For the homeless, there’s more to eating than food                                                                      

by Judith Lewis Mernit in Civil Eats May 28, 2018 (edited version by Meals For Good)

If you’ve ever lived on the street or in your car, or have suffered any other kind of itinerant existence, you will know there’s more to feeding yourself than not starving. There is, for instance, the question of whether the food you manage to scare up is fresh, clean, and, in some cases, sufficiently cooked to not infect you with any number of foodborne illnesses, from salmonella to hepatitis A. Then you have to worry about whether, even if the food is safe, your hands are not. Hand-washing has been found to reduce gastrointestinal illness by as much as 31 percent.

Complicating matters even more, you might have a diet-related illness: type 2 diabetes, heart disease, high blood pressure or the inability to digest certain foods. You might have lost many of your teeth—people who live on the street have scant access to dental care—which rules out that fresh, crunchy carrot. And you might have to limit your food choices to what’s on the shelves in a convenience store. When you’re carting everything you own with you everywhere you go, a trip inside a grocery store means finding a place to stash your gear and pray that no one swipes it.

Food safety, security, storage—these are the problems that necessarily influence the meal choices of people living without the other conveniences of shelter. “People who live without a place to cook or prepare their food, or a place to wash their hands, have considerations that are different than those for people who are housed,” says Jessica Bartholow, policy advocate with the Western Center on Law and Poverty. “Buying in bulk is not an option for them. Buying food that’s fresher and can spoil easily is not an option for them.”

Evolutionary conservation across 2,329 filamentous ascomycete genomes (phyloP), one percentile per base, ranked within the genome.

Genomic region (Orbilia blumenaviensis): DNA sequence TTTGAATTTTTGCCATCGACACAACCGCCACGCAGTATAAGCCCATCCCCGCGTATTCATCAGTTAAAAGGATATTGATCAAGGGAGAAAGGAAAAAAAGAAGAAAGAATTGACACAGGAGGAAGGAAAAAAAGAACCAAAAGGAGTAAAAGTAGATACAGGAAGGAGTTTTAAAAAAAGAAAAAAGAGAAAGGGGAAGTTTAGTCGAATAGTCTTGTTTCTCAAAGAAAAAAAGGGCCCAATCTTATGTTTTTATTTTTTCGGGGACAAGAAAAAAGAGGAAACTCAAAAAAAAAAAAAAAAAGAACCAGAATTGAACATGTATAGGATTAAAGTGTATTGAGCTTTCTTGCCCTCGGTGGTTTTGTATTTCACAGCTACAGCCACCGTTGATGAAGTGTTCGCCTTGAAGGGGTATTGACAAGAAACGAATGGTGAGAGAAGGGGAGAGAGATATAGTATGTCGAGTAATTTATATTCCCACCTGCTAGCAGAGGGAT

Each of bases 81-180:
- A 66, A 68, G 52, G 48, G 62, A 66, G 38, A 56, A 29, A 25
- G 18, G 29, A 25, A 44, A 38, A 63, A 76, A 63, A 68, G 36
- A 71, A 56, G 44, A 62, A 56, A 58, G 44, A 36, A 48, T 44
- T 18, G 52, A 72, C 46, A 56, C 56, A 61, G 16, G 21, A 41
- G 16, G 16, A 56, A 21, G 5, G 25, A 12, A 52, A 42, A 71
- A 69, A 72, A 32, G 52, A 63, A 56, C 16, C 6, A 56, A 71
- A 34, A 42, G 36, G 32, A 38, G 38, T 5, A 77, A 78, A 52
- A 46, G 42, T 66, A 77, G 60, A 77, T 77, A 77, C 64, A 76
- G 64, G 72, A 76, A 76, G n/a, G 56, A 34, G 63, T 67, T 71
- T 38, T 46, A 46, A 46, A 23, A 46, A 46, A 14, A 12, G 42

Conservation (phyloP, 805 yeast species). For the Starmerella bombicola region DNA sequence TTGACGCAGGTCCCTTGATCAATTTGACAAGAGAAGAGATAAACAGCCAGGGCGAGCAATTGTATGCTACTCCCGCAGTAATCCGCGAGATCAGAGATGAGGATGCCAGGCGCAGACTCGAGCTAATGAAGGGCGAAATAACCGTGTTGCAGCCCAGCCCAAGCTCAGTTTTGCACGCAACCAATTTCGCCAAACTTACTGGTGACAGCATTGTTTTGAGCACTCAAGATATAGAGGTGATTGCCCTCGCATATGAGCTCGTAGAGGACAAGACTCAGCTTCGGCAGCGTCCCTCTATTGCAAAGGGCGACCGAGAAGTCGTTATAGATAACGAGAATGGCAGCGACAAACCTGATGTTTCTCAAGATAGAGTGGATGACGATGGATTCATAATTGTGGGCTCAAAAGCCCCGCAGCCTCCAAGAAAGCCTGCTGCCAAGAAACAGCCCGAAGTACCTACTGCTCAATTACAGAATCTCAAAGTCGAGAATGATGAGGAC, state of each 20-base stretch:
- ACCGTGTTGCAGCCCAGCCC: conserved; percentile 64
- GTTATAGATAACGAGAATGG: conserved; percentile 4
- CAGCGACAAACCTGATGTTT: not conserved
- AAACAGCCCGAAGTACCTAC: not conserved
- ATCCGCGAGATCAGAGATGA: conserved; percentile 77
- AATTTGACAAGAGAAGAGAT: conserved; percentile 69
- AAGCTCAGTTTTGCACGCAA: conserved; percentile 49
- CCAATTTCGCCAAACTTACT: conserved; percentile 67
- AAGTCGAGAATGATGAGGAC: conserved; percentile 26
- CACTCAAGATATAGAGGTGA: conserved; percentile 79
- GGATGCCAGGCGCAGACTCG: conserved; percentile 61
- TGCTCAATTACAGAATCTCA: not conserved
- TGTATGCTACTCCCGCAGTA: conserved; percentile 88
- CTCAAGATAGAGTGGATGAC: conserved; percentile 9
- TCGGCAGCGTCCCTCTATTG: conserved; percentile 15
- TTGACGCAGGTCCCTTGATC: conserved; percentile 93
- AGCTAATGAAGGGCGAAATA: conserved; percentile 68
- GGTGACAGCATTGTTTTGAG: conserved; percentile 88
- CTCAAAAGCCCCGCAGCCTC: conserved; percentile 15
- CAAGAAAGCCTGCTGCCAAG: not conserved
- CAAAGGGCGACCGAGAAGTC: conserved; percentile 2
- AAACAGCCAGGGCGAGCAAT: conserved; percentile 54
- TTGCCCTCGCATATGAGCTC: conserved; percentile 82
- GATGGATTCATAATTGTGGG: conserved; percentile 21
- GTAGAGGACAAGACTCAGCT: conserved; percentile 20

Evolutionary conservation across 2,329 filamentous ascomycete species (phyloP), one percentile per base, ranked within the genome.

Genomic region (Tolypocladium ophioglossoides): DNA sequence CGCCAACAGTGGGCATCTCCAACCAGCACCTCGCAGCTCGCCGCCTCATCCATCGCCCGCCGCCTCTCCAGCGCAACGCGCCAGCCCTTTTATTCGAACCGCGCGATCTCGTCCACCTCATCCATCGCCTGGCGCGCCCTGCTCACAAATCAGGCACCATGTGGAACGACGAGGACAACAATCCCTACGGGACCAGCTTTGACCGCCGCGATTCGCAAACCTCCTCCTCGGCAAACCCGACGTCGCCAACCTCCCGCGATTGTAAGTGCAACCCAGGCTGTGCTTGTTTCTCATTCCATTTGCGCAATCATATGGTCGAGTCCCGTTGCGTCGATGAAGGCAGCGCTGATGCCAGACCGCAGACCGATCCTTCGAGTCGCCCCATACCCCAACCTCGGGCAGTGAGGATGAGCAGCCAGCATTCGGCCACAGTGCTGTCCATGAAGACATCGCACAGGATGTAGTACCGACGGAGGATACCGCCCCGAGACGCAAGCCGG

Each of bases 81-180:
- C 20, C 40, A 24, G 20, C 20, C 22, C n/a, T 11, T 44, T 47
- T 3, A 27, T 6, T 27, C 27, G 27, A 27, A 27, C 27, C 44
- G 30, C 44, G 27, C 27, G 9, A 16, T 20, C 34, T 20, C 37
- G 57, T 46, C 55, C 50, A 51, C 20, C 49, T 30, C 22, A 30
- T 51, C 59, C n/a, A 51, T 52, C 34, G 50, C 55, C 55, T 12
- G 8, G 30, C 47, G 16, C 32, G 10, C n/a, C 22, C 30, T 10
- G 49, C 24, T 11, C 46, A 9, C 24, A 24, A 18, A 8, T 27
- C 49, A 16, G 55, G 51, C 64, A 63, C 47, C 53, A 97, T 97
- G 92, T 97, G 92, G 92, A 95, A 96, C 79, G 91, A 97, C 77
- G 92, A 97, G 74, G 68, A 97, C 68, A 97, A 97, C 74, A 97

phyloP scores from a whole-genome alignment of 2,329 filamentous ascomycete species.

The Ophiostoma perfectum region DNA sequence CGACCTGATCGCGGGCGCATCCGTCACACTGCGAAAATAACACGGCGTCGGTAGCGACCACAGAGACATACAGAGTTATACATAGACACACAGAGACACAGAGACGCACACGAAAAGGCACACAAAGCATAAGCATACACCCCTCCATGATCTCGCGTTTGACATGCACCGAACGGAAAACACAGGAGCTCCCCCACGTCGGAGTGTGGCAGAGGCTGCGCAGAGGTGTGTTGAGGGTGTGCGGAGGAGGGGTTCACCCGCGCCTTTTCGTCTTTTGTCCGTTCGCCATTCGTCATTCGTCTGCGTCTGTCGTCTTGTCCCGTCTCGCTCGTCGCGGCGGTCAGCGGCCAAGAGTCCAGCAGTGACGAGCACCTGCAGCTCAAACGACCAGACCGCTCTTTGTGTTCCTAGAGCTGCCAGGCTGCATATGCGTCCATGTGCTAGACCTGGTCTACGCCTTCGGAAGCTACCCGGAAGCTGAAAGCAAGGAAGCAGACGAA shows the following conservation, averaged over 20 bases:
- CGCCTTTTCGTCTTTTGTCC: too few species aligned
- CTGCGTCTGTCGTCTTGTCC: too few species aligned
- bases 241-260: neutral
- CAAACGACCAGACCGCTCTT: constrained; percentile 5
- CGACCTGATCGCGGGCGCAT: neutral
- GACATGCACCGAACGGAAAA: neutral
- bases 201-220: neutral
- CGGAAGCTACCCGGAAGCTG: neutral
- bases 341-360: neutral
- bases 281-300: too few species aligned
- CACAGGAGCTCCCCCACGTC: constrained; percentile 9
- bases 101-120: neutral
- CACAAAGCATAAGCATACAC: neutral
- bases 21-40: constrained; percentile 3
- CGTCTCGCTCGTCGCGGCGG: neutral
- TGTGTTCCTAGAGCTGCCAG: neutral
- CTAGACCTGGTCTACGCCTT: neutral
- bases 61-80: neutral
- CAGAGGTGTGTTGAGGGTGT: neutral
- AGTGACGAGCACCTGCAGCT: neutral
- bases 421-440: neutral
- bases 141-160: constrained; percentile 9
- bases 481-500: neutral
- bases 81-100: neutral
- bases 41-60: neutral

Nor is spending a lot of time obsessing about bacteria. “At the top of people’s minds when they’re living homeless is not, ‘How do I keep my food safe?’ They’re thinking about how to prevent arrest.”

“I’ve been doing this work for 35 years, and I always get the same question,” says Bob Erlenbusch of the Sacramento Regional Coalition to End Homelessness. “Why, if people are food insecure, are they overweight?” The reason, he says, is that the cheapest and most filling foods pack in the maximum salt, sugar, and fat. “You might know what’s good for you. But when you go into 7-Eleven, what you can buy is a bag of potato chips and a coke.”

Prepared hot meals might be the safest and most convenient option for people without kitchen access, for instance. But SNAP can’t be used for prepared hot meals.

This article originally appeared on Capital & Main as part of their series on homelessness in California.